Therapists in the Sky
Ask the Passengers by A.S. King
Summary: Astrid Jones desperately wants to confide in someone, but her mother’s pushiness and her father’s lack of interest tell her they’re the last people she can trust. Instead, Astrid spends hours lying on the backyard picnic table watching airplanes fly overhead. She doesn’t know the passengers inside, but they’re the only people who won’t judge her when she asks them her most personal questions–like what it means that she’s falling in love with a girl. As her secret relationship becomes more intense and her friends demand answers, Astrid has nowhere left to turn. She can’t share the truth with anyone except the people at thirty thousand feet, and they don’t even know she’s there. But little does Astrid know just how much even the tiniest connection will affect these strangers’ lives–and her own–for the better.
One of my favorite things about this book was how real Astrid’s voice was. It was as if I were Astrid and actually experiencing these problems myself. You know a good novel when you delve into the protagonist’s mind. But when you find a novel that not only has you delve into the characters’ minds as well as your own, it can blow you away. That’s what happened to me. I was trying to answer the questions not only for Astrid, but for myself as well. I imagined myself as one of those passengers answering her.
The way Astrid struggled with her sexuality was moving. Everyone assumes it’s one or the other, black or white. But for Astrid, and I think other people as well, it’s a completely gray spectrum of all shades. Astrid doesn’t think she’s gay, but she knows she’s falling for Dee. She doesn’t want it to define her, because as soon as she has that label, a stigma will be attached to her.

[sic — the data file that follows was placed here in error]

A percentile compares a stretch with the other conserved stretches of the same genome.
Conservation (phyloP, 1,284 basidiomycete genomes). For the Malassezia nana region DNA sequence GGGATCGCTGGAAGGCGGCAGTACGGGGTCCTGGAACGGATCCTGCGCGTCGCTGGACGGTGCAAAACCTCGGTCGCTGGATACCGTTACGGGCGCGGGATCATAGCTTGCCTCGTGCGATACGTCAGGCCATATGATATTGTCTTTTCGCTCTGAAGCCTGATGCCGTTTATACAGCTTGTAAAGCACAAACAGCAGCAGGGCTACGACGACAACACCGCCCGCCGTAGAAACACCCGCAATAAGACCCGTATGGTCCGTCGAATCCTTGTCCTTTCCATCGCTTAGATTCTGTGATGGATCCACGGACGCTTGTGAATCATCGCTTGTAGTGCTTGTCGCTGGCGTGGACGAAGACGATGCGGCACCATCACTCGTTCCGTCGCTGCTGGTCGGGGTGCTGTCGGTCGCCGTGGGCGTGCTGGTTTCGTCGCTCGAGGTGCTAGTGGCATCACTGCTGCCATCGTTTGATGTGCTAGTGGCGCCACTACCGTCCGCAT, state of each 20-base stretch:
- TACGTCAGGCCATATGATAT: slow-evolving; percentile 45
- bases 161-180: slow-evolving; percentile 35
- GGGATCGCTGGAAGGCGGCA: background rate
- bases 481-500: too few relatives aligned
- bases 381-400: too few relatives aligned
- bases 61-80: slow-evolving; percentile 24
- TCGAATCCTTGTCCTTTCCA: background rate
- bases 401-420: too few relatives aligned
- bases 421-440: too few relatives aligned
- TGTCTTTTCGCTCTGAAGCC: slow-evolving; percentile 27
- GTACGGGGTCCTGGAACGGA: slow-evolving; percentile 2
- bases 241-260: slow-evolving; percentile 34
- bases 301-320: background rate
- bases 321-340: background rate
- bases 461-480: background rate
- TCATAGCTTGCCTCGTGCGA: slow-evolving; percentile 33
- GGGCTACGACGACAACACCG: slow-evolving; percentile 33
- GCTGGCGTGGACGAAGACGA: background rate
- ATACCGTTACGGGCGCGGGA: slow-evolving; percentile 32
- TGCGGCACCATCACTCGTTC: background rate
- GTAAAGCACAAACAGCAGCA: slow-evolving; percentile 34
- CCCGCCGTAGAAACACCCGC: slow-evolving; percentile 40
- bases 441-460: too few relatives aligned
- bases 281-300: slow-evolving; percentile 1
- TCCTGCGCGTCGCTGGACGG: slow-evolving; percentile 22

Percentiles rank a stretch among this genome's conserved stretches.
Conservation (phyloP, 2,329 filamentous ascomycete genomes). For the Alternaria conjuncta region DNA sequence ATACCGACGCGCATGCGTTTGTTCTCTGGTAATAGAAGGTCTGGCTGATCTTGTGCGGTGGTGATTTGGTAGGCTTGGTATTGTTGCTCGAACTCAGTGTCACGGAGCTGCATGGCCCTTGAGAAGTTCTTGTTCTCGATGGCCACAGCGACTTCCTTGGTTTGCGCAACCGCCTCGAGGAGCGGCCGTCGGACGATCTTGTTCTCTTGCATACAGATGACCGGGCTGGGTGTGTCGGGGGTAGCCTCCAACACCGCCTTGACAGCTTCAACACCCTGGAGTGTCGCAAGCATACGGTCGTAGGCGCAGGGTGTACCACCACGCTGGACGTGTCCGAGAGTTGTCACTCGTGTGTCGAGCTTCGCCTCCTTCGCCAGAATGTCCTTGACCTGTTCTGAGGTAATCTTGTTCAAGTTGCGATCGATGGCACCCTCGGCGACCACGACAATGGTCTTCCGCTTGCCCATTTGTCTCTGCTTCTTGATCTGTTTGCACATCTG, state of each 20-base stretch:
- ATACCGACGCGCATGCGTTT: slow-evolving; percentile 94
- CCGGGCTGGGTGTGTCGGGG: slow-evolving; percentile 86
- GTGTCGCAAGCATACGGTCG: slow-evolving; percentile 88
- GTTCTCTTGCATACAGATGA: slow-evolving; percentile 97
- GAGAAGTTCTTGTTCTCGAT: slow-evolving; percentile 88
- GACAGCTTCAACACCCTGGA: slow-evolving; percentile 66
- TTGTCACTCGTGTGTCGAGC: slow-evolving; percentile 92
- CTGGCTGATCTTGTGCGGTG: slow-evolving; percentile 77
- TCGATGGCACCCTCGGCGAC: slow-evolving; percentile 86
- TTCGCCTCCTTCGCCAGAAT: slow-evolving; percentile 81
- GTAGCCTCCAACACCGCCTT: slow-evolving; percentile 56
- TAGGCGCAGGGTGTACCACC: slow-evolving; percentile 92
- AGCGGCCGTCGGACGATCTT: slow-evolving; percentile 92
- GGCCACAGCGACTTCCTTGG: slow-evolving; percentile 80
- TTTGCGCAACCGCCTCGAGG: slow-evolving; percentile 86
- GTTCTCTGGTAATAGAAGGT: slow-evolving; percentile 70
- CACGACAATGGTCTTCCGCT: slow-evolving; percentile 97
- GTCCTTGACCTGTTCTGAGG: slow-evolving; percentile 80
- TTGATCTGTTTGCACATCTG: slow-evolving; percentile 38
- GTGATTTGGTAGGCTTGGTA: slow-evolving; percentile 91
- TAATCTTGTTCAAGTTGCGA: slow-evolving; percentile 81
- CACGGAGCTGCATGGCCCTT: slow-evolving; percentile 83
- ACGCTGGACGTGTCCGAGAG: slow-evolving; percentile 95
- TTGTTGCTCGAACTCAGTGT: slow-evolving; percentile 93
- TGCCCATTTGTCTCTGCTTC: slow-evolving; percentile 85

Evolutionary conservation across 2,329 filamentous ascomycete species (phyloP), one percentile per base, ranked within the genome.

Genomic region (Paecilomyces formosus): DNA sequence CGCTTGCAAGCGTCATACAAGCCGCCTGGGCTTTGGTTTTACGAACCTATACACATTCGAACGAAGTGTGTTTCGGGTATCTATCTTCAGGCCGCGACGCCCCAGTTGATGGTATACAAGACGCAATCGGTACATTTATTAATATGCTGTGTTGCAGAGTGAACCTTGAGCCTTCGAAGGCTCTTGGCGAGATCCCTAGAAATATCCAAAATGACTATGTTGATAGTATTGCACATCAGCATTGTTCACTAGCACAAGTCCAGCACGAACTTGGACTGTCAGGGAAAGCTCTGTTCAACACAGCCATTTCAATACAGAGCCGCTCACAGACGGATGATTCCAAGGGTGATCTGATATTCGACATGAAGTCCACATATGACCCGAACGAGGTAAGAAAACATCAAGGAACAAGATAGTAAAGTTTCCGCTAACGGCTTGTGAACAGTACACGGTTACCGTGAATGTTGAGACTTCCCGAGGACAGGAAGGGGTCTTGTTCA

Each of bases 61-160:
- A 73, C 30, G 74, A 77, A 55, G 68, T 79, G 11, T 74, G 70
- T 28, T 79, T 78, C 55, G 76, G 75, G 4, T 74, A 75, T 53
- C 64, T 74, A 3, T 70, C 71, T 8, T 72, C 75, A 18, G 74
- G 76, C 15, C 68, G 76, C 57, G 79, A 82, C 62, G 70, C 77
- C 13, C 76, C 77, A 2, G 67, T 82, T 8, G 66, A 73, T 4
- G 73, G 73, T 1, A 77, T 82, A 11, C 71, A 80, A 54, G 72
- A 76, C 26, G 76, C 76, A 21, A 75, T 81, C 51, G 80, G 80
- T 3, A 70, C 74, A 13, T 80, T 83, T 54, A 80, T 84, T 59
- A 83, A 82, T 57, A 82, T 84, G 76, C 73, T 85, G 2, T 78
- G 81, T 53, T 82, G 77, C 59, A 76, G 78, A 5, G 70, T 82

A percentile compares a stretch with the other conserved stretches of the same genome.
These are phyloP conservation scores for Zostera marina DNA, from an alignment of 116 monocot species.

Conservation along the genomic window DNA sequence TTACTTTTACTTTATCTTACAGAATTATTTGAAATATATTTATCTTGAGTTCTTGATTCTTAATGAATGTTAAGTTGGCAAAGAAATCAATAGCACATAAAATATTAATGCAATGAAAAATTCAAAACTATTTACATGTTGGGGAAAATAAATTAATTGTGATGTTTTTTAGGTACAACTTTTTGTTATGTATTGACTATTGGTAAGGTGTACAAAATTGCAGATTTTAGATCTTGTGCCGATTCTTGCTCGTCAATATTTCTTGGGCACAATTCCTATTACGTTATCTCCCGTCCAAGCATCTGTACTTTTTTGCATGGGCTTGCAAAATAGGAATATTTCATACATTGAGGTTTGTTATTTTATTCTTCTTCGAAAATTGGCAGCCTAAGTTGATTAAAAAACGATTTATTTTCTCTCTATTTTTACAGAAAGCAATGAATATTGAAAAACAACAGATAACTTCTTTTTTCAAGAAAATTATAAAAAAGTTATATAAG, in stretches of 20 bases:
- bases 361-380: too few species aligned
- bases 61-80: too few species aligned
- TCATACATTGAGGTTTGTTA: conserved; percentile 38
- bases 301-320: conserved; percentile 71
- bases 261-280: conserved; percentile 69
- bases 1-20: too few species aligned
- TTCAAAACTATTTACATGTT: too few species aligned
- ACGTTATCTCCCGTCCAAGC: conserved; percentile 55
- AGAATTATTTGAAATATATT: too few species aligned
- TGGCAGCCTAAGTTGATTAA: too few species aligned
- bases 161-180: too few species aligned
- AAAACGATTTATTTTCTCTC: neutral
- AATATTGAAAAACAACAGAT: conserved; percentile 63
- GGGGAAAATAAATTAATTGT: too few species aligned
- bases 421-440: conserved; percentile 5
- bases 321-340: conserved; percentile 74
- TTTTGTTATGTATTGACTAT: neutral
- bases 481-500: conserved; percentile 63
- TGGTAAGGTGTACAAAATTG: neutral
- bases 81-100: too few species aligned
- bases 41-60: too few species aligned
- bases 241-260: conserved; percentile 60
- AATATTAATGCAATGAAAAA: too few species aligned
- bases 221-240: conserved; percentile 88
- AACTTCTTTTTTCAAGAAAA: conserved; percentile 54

I find philosophy interesting and I loved the philosophical lessons woven into the plot. I believe the paradox project helped Astrid figure out a lot about herself through questioning the status quo. When you take an idea and twist it to show it for what it really is, I thought it was mind blowing. Something as simple as “Equality is obvious”. At first I was like, well yeah, but then you start to think about it and tear it apart piece by piece and you see where Astrid is. She takes everything apart and out of its “tidy box”. She herself doesn’t believe she fits in a box. She’s not gay, but she has a girlfriend. Where does this place her and what does it mean?
Astrid is a very dynamic character which stems from her innate ability to question anything and everything. Her story focuses on self-acceptance, peer-acceptance, love and what it means to be in love with someone. The story was written in a beautifully captivating way that kept me from putting the book down. Hands down, one of the best books I’ve ever read.